NewsApp (Free)

Read news as it happens
Download NewsApp

Available on  

Rediff News  All News  » News » DMK pulls out of UPA, but no threat to government

DMK pulls out of UPA, but no threat to government

Last updated on: March 05, 2011 21:50 IST

The seven-year-old Congress-Dravida Munnettra Kazhagam alliance virtually ended on Saturday with the DMK ministers deciding to withdraw from the Union Cabinet.

"We will extend issue-based support to the United Progressive Alliance government," the DMK said in statement following a high-level meeting of 27 of its top leaders. Party supremo M Karunanidhi was also present at the meeting.

The statement also said the Congress was clear that it did not want to continue the alliance and that is why asked for 63 seats in the upcoming Tamil Nadu assembly elections even after the DMK decided to allot 60 seats. "All these developments clearly indicate that the Congress was hell bent on defying and taunting the DMK and there is no way the alliance can continue in the current situation," the statement said.

The DMK's action of withdrawing ministers does not appear to pose an immediate threat to the Congress-led coalition in case of a trial of strength. The ruling coalition has the backing of 310 MPs, including the outside support being provided by parties like Samajwadi Party, Bahujan Samaj Party and Rashtriya Janata Dal.

Karunanidhi, who had on Friday night accused the Congress of being unreasonable in its demand, charged the ally with trying to push it out of the UPA.

Apparently referring to the Congress's demand of 63 seats of its choice after agreeing to 60, he said the Congress stand does not help for an amicable poll accord.

"We are compelled to suspect that these are all efforts by Congress to push us out of the UPA. Under these circumstances we have to think whether to continue in the government. So we have decided to relieve ourselves from the government," Karunanidhi told the meeting.

He made it clear that while pulling out its six ministers from the Union Cabinet, the party would give issue-based support to the Manmohan Singh government during times of trouble. "The DMK is surprised that the Congress tried to create a lot of new problems in our long-standing alliance," he said.

Recalling his meeting with Congress-in-charge of Tamil Nadu Ghulam Nabi Azad, Karunanidhi said, "After talks with Azad, I agreed to give the Congress 57 seats. He said he will consult the high command and make an announcement immediately. But then he called from Delhi and asked for 60 seats and said 'I won't sign the agreement otherwise'. I agreed for that and asked him to come to Chennai to sign the agreement. Instead, the Congress then asked for 63 seats and they wanted to decide on the constituencies as well."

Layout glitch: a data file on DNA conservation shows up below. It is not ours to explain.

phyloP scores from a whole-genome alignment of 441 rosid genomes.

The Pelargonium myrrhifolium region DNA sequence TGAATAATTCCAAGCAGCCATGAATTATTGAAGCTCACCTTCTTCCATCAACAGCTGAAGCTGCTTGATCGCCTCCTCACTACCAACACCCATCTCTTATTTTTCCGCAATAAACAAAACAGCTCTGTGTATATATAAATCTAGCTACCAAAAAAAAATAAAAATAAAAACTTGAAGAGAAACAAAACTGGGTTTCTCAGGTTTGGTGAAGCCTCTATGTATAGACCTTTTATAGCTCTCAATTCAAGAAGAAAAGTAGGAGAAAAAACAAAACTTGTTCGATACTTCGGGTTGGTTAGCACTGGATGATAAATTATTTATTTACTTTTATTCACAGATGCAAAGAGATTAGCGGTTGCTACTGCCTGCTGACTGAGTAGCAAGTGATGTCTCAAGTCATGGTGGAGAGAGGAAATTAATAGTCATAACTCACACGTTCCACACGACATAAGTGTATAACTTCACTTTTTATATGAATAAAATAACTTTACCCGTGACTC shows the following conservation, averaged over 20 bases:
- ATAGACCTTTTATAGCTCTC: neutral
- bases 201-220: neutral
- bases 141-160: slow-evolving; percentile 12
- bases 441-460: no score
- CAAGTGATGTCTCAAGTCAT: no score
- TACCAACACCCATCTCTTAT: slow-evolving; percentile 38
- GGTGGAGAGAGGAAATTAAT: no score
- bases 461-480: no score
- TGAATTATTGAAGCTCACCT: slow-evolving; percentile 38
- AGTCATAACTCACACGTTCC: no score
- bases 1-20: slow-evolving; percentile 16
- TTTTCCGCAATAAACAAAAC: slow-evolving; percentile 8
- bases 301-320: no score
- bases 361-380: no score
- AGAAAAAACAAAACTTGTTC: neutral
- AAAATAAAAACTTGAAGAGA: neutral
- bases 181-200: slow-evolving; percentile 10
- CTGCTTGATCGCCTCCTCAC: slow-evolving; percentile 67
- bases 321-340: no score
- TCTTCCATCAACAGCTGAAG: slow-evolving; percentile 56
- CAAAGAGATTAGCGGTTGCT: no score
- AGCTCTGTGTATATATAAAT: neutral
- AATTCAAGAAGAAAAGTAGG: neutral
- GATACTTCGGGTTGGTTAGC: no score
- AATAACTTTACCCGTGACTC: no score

"Because of this shocking behaviour of the Congress we decided to take up the matter with the high-level committe. Considering the efforts we took and the problems that were created we got the idea that the Congress was looking at this as an excuse to end the alliance. That is why we take this resolution," he added.

With 18 MPs, the DMK is the second largest ally of Congress in the UPA after the Trinamool Congress which has 19 MPs.

The DMK's decision puts the alliance between the two parties under severe strain ahead of the April 13 polls when it faces a tough challenge from the rival All India Dravida Munnettra Kazhagam which has already tied-up with actor Vijayakant's Desiya Murpokku Dravida Kazhagam and Left parties.

The DMK-Congress alliance swept all the 40 Lok Sabha seats including the lone Puducherry seat in the 2004 elections and won 28 seats in the 2009 general elections. The combine also won the 2006 Assembly elections, though DMK could not get a majority on its own.

Shortly after the announcement of the party stand, DMK parliamentary party leader T R Baalu said the party would "definitely" have discussions with the Congress if it agrees to the terms and conditions set by Karunanidhi.

In Delhi, the Congress declined to respond to the DMK's accusations and merely maintained that negotiations were still on and an agreement on seat-sharing could be reached.

Maintaining that the Congress does not want DMK to continue in the government, Karunanidhi said the party's attitude surprises the DMK because it has been instrumental in creating some problems ahead of the elections.

Looking at the efforts taken for the alliance and the problems being created, the DMK supremo felt that he was compelled to wonder whether the Congress was using these as an effort to make the DMK get out of the alliance instead of trying to arrive at an amicable settlement.

The resolution adopted at the meeting specifically referred to the Congress demand of 60 seats over the 48 it contested in the earlier elections and the DMK's acceptance of it and its subsequent stand that it needs 63 constituencies of its choice.

"The DMK feels that the Congress may be deliberately doing this to show clearly that they were not in favour of us continuing in the government.

"In these circumstances, the DMK considered the situation and decides that it will relieve itself from the government and support it on the basis of issues," the resolution said.

With inputs from PTI 

Krishnakumar Padmanabhan in Chennai